Chondrule Formation by the Jovian Sweeping Secular ResonanceOPEN ACCESS 

Munan Gong, Xiaochen Zheng, Douglas N.C. Lin, Kedron Silsbee, Clement Baruteau, Shude Mao

Accepted for publication by ApJ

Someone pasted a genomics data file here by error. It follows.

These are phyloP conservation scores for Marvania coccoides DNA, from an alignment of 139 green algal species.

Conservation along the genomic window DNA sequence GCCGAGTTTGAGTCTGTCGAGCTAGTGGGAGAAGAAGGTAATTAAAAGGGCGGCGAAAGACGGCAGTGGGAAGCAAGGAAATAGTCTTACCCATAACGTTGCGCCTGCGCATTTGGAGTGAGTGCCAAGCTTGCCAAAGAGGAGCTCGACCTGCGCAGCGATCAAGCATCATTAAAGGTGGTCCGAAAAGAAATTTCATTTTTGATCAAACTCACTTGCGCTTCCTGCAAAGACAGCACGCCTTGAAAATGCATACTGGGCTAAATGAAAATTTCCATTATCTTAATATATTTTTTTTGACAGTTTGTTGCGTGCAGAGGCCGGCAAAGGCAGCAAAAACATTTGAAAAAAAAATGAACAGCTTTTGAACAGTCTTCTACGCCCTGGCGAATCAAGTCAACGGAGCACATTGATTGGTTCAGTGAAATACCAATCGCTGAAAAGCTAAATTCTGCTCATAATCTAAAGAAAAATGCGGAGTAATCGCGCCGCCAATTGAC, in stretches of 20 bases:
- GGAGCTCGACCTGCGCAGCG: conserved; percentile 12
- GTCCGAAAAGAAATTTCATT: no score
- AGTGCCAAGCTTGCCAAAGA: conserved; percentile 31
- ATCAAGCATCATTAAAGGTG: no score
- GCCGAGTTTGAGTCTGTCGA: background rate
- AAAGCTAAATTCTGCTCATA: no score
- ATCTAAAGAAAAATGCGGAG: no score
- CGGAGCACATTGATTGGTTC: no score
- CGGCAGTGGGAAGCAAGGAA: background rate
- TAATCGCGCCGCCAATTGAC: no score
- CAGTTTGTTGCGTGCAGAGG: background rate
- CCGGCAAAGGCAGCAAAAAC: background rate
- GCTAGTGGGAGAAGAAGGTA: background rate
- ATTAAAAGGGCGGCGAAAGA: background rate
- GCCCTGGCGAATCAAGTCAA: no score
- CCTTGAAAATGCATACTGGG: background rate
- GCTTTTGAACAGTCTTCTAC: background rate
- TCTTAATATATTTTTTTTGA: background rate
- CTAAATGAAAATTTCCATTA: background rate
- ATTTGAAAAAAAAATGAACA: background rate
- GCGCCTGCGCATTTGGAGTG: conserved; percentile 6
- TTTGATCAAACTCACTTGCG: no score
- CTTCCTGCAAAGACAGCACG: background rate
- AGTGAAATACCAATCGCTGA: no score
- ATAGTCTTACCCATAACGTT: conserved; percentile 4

“Chondrules are silicate spheroids found in meteorites, serving as important fossil records of the early solar system. In order to form chondrules, chondrule precursors must be heated to temperatures much higher than the typical conditions in the current asteroid belt. One proposed mechanism for chondrule heating is the passage through bow shocks of highly eccentric planetesimals in the protoplanetary disk in the early solar system. However, it is difficult for planetesimals to gain and maintain such high eccentricities. In this paper, we present a new scenario in which planetesimals in the asteroid belt region are excited to high eccentricities by the Jovian sweeping secular resonance in a depleting disk, leading to efficient formation of chondrules. We study the orbital evolution of planetesimals in the disk using semi-analytic models and numerical simulations. We investigate the dependence of eccentricity excitation on the planetesimal’s size as well as the physical environment, and calculate the probability for chondrule formation. We find that 50 – 2000 km planetesimals can obtain eccentricities larger than 0.6 and cause effective chondrule heating. Most chondrules form in high velocity shocks, in low density gas, and in the inner disk. The fraction of chondrule precursors which become chondrules is about 4 – 9 % between 1.5 – 3 AU. Our model implies that the disk depletion timescale is τdep≈1 Myr, comparable to the age spread of chondrules; and that Jupiter formed before chondrules, no more than 0.7 Myr after the formation of the CAIs. “